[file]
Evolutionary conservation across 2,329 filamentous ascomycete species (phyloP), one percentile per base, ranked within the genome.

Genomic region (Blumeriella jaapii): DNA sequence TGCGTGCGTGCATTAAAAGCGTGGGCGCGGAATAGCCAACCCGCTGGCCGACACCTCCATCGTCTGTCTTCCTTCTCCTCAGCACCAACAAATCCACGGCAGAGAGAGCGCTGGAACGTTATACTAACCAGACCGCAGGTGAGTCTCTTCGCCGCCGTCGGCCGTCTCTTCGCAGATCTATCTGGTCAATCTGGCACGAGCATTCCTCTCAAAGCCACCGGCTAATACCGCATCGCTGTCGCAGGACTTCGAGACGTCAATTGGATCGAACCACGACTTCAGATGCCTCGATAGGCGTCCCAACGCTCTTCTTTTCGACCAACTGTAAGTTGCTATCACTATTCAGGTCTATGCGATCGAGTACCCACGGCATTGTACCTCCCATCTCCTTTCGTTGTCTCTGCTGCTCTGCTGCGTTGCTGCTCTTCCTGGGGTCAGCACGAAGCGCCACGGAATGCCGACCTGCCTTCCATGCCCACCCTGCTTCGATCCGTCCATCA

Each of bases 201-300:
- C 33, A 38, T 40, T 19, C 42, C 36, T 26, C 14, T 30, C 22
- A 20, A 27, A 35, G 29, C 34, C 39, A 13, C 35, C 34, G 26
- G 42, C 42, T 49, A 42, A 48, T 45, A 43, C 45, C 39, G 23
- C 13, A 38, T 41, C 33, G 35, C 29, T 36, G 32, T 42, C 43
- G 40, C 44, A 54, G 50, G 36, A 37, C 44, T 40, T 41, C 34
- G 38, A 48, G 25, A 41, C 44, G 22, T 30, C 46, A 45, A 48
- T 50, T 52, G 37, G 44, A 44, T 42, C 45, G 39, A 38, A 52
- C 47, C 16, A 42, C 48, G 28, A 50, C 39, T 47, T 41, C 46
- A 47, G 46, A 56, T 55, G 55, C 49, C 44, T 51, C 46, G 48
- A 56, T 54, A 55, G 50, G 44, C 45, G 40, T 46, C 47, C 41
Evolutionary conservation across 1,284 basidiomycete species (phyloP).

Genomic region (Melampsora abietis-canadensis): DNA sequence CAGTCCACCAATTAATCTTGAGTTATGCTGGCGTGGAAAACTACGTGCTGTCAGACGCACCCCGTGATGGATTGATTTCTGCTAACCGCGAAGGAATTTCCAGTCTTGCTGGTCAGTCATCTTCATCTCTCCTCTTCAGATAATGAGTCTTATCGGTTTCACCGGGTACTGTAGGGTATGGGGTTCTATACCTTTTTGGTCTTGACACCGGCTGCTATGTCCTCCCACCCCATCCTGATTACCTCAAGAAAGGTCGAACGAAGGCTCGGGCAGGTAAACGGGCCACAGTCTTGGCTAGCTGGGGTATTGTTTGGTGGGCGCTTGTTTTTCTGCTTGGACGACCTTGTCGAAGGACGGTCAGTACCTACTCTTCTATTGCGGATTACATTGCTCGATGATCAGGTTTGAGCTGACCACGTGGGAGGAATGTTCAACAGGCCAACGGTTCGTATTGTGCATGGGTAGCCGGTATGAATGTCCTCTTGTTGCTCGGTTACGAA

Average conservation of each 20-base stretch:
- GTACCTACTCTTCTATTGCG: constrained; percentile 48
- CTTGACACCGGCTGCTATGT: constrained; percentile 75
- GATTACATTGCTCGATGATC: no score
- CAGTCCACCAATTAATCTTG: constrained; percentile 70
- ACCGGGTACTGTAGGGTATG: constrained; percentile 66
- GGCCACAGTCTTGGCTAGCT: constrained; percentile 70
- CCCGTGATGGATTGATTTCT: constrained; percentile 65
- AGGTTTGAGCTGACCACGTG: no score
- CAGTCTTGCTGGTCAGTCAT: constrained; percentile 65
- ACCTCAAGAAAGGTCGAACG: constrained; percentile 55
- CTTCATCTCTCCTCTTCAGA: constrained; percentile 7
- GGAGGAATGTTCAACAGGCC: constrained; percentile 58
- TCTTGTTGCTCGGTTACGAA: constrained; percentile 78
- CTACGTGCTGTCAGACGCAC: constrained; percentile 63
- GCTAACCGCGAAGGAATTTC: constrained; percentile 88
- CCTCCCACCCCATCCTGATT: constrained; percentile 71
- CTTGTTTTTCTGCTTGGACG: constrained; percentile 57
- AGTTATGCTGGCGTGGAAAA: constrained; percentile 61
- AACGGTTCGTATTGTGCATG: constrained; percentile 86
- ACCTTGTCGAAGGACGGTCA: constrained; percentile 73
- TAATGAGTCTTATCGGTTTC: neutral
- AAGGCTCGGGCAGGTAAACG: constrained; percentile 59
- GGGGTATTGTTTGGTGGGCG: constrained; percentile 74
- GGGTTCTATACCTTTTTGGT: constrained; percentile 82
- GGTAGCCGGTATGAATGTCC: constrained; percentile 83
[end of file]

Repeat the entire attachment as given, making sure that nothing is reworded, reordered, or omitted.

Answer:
Evolutionary conservation across 2,329 filamentous ascomycete species (phyloP), one percentile per base, ranked within the genome.

Genomic region (Blumeriella jaapii): DNA sequence TGCGTGCGTGCATTAAAAGCGTGGGCGCGGAATAGCCAACCCGCTGGCCGACACCTCCATCGTCTGTCTTCCTTCTCCTCAGCACCAACAAATCCACGGCAGAGAGAGCGCTGGAACGTTATACTAACCAGACCGCAGGTGAGTCTCTTCGCCGCCGTCGGCCGTCTCTTCGCAGATCTATCTGGTCAATCTGGCACGAGCATTCCTCTCAAAGCCACCGGCTAATACCGCATCGCTGTCGCAGGACTTCGAGACGTCAATTGGATCGAACCACGACTTCAGATGCCTCGATAGGCGTCCCAACGCTCTTCTTTTCGACCAACTGTAAGTTGCTATCACTATTCAGGTCTATGCGATCGAGTACCCACGGCATTGTACCTCCCATCTCCTTTCGTTGTCTCTGCTGCTCTGCTGCGTTGCTGCTCTTCCTGGGGTCAGCACGAAGCGCCACGGAATGCCGACCTGCCTTCCATGCCCACCCTGCTTCGATCCGTCCATCA

Each of bases 201-300:
- C 33, A 38, T 40, T 19, C 42, C 36, T 26, C 14, T 30, C 22
- A 20, A 27, A 35, G 29, C 34, C 39, A 13, C 35, C 34, G 26
- G 42, C 42, T 49, A 42, A 48, T 45, A 43, C 45, C 39, G 23
- C 13, A 38, T 41, C 33, G 35, C 29, T 36, G 32, T 42, C 43
- G 40, C 44, A 54, G 50, G 36, A 37, C 44, T 40, T 41, C 34
- G 38, A 48, G 25, A 41, C 44, G 22, T 30, C 46, A 45, A 48
- T 50, T 52, G 37, G 44, A 44, T 42, C 45, G 39, A 38, A 52
- C 47, C 16, A 42, C 48, G 28, A 50, C 39, T 47, T 41, C 46
- A 47, G 46, A 56, T 55, G 55, C 49, C 44, T 51, C 46, G 48
- A 56, T 54, A 55, G 50, G 44, C 45, G 40, T 46, C 47, C 41
Evolutionary conservation across 1,284 basidiomycete species (phyloP).

Genomic region (Melampsora abietis-canadensis): DNA sequence CAGTCCACCAATTAATCTTGAGTTATGCTGGCGTGGAAAACTACGTGCTGTCAGACGCACCCCGTGATGGATTGATTTCTGCTAACCGCGAAGGAATTTCCAGTCTTGCTGGTCAGTCATCTTCATCTCTCCTCTTCAGATAATGAGTCTTATCGGTTTCACCGGGTACTGTAGGGTATGGGGTTCTATACCTTTTTGGTCTTGACACCGGCTGCTATGTCCTCCCACCCCATCCTGATTACCTCAAGAAAGGTCGAACGAAGGCTCGGGCAGGTAAACGGGCCACAGTCTTGGCTAGCTGGGGTATTGTTTGGTGGGCGCTTGTTTTTCTGCTTGGACGACCTTGTCGAAGGACGGTCAGTACCTACTCTTCTATTGCGGATTACATTGCTCGATGATCAGGTTTGAGCTGACCACGTGGGAGGAATGTTCAACAGGCCAACGGTTCGTATTGTGCATGGGTAGCCGGTATGAATGTCCTCTTGTTGCTCGGTTACGAA

Average conservation of each 20-base stretch:
- GTACCTACTCTTCTATTGCG: constrained; percentile 48
- CTTGACACCGGCTGCTATGT: constrained; percentile 75
- GATTACATTGCTCGATGATC: no score
- CAGTCCACCAATTAATCTTG: constrained; percentile 70
- ACCGGGTACTGTAGGGTATG: constrained; percentile 66
- GGCCACAGTCTTGGCTAGCT: constrained; percentile 70
- CCCGTGATGGATTGATTTCT: constrained; percentile 65
- AGGTTTGAGCTGACCACGTG: no score
- CAGTCTTGCTGGTCAGTCAT: constrained; percentile 65
- ACCTCAAGAAAGGTCGAACG: constrained; percentile 55
- CTTCATCTCTCCTCTTCAGA: constrained; percentile 7
- GGAGGAATGTTCAACAGGCC: constrained; percentile 58
- TCTTGTTGCTCGGTTACGAA: constrained; percentile 78
- CTACGTGCTGTCAGACGCAC: constrained; percentile 63
- GCTAACCGCGAAGGAATTTC: constrained; percentile 88
- CCTCCCACCCCATCCTGATT: constrained; percentile 71
- CTTGTTTTTCTGCTTGGACG: constrained; percentile 57
- AGTTATGCTGGCGTGGAAAA: constrained; percentile 61
- AACGGTTCGTATTGTGCATG: constrained; percentile 86
- ACCTTGTCGAAGGACGGTCA: constrained; percentile 73
- TAATGAGTCTTATCGGTTTC: neutral
- AAGGCTCGGGCAGGTAAACG: constrained; percentile 59
- GGGGTATTGTTTGGTGGGCG: constrained; percentile 74
- GGGTTCTATACCTTTTTGGT: constrained; percentile 82
- GGTAGCCGGTATGAATGTCC: constrained; percentile 83